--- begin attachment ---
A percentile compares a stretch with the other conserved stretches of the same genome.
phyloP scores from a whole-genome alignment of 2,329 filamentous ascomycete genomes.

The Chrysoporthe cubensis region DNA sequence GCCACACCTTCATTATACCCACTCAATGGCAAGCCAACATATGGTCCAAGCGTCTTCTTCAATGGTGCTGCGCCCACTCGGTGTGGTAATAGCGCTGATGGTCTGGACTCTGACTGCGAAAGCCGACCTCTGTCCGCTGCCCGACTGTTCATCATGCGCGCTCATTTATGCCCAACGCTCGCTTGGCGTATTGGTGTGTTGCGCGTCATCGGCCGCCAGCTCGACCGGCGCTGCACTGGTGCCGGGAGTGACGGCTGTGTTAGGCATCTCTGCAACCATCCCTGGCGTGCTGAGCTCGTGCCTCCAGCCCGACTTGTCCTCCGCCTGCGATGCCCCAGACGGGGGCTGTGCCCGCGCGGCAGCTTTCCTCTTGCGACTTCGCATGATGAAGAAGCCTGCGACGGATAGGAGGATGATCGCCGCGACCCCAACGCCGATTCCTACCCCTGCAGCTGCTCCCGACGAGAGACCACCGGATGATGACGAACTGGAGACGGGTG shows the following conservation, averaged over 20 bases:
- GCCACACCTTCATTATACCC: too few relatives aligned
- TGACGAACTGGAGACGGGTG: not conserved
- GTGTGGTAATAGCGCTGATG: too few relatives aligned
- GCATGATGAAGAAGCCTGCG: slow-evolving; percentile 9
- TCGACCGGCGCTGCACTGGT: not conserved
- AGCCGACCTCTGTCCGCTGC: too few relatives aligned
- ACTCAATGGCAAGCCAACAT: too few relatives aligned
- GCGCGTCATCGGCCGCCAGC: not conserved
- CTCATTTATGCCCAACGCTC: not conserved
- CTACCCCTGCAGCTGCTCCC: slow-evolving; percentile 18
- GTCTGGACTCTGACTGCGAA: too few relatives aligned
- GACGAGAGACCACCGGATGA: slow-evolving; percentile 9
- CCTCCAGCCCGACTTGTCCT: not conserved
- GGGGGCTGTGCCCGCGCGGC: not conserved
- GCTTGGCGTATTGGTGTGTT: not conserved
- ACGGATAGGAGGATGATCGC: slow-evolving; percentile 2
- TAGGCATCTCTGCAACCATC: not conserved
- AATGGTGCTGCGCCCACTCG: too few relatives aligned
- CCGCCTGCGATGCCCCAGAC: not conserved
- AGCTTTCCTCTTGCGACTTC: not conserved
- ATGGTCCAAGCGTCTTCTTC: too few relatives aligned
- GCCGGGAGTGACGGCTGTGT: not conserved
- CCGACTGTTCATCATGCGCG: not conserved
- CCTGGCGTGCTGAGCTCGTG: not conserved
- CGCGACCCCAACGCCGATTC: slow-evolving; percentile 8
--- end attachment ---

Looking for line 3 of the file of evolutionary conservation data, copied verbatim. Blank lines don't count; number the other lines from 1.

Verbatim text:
The Chrysoporthe cubensis region DNA sequence GCCACACCTTCATTATACCCACTCAATGGCAAGCCAACATATGGTCCAAGCGTCTTCTTCAATGGTGCTGCGCCCACTCGGTGTGGTAATAGCGCTGATGGTCTGGACTCTGACTGCGAAAGCCGACCTCTGTCCGCTGCCCGACTGTTCATCATGCGCGCTCATTTATGCCCAACGCTCGCTTGGCGTATTGGTGTGTTGCGCGTCATCGGCCGCCAGCTCGACCGGCGCTGCACTGGTGCCGGGAGTGACGGCTGTGTTAGGCATCTCTGCAACCATCCCTGGCGTGCTGAGCTCGTGCCTCCAGCCCGACTTGTCCTCCGCCTGCGATGCCCCAGACGGGGGCTGTGCCCGCGCGGCAGCTTTCCTCTTGCGACTTCGCATGATGAAGAAGCCTGCGACGGATAGGAGGATGATCGCCGCGACCCCAACGCCGATTCCTACCCCTGCAGCTGCTCCCGACGAGAGACCACCGGATGATGACGAACTGGAGACGGGTG shows the following conservation, averaged over 20 bases: